The first example presented is a relatively high time engine that is removed after 2161 hours on wing. A primary failure is assumed in the fan rotor and second stage stator. Upon further inspection another primary failure is found in the HPT. These three modules are designated for overhaul because of the primary failures. The cost model results are illustrated in the chart illustrated in FIG. 9 and in the table illustrated in FIG. 10.
  • [0038]
    Each point on the chart represents a specific work scope decision. In this case there are a total of 1024 possible decisions—213/23—because of the three failures. The two major clusters shown on the chart are typical for high time engines. The cluster on the left represents those options that do not call for overhaul of the compressor and the major cluster on the right represents those options that do. The two minor clusters on the lower right represent the options that do and do not call for overhaul of the HPT rotor. The table illustrated in FIG. 10 reflects the enhanced work scope.
  • [0039]
    In addition to the primary failed modules, the transfer gearbox, compressor, 1st stage HPT nozzle and turbine rear frame are to be overhauled. For the purpose of this model the compressor rotor and the two compressor cases are treated as a unit. A Management Directed Overhaul (MDO) for the compressor includes the cost of overhauling the forward and aft cases as well as the rotor. A total of $765,935 for sunshine costs that may be discovered when the engine is disassembled is included in the cost of the enhanced work scope, as is a total of $224,204 to compensate for the residual value of the transfer G/B, compressor, 1st stage nozzle and turbine rear frame. It should be emphasized that the enhanced work scope is the planned work-scope and the final work-scope actually performed on the engine may contain an average of $765,935 dollars (the value of the sunshine costs) in additional overhauls.
  • [0040]
    FIG. 11 includes an illustration of the costs for the enhance work scope. Generally, the total cost illustrated in FIG. 11 is not to be interpreted as a shop visit cost. It represents the cost assigned to this particular work scope and includes the “module use” cost for each module used in the build. It also includes an “assigned risk” element that represents the expected value of pre-mature shop visits based on the reliability of the modules involved.
  • EXAMPLE II
  • [0041]
    This example represents a low time engine that is removed for fan rotor damage. The fan rotor is the primary failure. The chart is illustrated in FIG. 12, the table is illustrated in FIG. 13 and the costs are illustrated in FIG. 14.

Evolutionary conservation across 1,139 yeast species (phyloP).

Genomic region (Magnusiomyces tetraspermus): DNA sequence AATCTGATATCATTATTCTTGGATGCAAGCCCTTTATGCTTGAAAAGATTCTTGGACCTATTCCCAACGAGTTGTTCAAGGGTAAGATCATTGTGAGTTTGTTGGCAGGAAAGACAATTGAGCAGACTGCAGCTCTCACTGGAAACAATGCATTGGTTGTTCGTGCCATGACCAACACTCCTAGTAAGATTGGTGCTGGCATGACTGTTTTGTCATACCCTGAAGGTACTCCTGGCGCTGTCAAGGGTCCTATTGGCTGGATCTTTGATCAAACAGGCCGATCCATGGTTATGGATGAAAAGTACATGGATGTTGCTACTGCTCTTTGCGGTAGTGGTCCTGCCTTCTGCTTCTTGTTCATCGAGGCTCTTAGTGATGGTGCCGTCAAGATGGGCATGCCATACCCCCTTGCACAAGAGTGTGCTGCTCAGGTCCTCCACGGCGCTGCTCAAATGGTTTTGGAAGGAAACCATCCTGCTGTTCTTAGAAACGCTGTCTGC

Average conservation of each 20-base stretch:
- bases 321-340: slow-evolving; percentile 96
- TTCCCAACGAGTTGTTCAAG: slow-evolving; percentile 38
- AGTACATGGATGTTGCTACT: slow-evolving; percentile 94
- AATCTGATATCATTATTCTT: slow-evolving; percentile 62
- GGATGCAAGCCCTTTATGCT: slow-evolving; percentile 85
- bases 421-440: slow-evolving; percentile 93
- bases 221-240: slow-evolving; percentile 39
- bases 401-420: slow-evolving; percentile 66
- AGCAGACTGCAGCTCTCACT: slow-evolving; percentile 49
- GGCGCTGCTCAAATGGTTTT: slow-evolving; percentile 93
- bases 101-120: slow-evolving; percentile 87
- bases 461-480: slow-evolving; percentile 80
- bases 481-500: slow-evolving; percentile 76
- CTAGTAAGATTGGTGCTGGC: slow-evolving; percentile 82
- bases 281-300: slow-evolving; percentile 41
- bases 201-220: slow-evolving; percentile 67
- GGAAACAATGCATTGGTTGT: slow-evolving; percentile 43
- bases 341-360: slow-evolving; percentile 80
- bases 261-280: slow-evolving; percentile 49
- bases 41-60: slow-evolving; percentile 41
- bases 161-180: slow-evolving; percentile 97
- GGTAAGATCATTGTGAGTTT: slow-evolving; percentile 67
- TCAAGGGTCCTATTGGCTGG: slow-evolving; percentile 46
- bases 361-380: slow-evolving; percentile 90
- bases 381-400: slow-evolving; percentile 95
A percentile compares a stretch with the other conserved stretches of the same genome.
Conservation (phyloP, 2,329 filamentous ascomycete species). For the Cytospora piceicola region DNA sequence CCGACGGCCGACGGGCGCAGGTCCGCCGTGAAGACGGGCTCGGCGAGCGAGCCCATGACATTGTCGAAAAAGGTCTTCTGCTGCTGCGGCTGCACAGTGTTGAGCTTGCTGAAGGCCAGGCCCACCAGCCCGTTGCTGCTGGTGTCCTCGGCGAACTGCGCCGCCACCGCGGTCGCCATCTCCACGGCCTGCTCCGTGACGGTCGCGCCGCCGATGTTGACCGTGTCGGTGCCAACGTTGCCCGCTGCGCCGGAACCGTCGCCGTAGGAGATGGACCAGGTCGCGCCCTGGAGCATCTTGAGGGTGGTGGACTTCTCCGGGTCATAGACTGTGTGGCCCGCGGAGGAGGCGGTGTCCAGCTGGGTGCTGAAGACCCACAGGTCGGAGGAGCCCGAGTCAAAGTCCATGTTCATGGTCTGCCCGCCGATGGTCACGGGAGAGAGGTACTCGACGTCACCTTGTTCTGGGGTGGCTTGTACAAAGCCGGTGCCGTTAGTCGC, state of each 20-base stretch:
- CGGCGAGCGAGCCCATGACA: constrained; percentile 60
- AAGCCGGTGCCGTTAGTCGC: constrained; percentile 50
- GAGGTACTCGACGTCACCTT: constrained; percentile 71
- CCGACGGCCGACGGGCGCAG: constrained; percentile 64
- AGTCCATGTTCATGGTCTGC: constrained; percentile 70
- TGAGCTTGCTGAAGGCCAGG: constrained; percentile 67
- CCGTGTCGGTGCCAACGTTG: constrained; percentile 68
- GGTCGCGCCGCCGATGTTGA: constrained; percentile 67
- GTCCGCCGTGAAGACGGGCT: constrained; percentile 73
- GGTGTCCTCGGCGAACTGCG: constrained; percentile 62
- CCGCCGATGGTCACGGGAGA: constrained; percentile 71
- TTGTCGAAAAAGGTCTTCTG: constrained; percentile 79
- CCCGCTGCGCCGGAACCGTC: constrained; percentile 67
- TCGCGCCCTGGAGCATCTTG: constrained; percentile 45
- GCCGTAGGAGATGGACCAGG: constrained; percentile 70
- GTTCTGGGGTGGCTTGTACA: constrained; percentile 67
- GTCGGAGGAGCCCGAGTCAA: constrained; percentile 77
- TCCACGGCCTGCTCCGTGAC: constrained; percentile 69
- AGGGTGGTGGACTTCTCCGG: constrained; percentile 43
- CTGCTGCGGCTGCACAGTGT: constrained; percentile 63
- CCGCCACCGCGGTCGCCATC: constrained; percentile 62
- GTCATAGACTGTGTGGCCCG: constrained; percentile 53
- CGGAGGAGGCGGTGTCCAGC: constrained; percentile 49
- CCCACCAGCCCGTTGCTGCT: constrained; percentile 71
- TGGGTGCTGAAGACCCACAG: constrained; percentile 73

• [0042]
    This example demonstrates that the cost model recommends minimal repair if the modules have low operation time. The value of the sunshine costs is low because removal of the fan rotor requires disassembly of the forward portion of the engine. The chart contains a total of 4096 points because of the single primary failure.
  • EXAMPLE III
  • [0043]
    A third example is presented which represents an engine with mid-range times on the modules. This engine is depicted as having been removed for a problem with the first stage nozzle. The cost per flying hour chart is illustrated in FIG. 15, the table including the enhanced work scope is illustrated in FIG. 16, and the costs are illustrated in FIG. 17. The incoming times on the modules are mixed, as illustrated in FIG. 17.
  • [0044]
    As illustrated in FIGS. 18 and 19, embodiments of the above methods may be implemented using a spreadsheet. In a particular embodiment, the model is implemented by:
  • [0000]
    1. Entering the incoming operation times of the various modules and components in the predictor tool worksheet;
  • [0000]
    2. Identifying the items that are primary failures;
  • [0000]
    3. Identifying those items that will be forced to overhaul (typically the same as the primary failures);
  • [0000]
    4. Clicking an ETOW button to display the expected result of the specified or primary work scope—that is, the results of only overhauling those items that were identified for overhaul, such as ETOW and costs;
  • [0045]
    5. Clicking an Optimize button to determine the enhanced work scope (The system iterates through the combinations and produces the chart and enhanced work scope table. In one implementation, the model may take several minutes to run depending on the speed of the computer and the number of items forced to overhaul. In one example, the cost vs tow sheet is updated as each set of 100 computations are completed). Costs may be determined using a cost model, such as the cost model spreadsheet illustrated in FIG. 18; and
  • [0046]
    6. Reading the enhanced work scope. The Enhanced work scope may be presented in a table. The possible work scopes may be presented on a chart. In one embodiment, if details of another solution are desired, the point can be highlighted on the chart, the cost and ETOW noted and the work scope is then illustrated on a worksheet titled “tow vs cpeh”. This worksheet contains the possible solutions and is sorted by cost per engine flying hour (CPEFH). A “1” in the column for a specific module means that that the module was overhauled for that particular data point, as illustrated in FIG. 19.
  • [0047]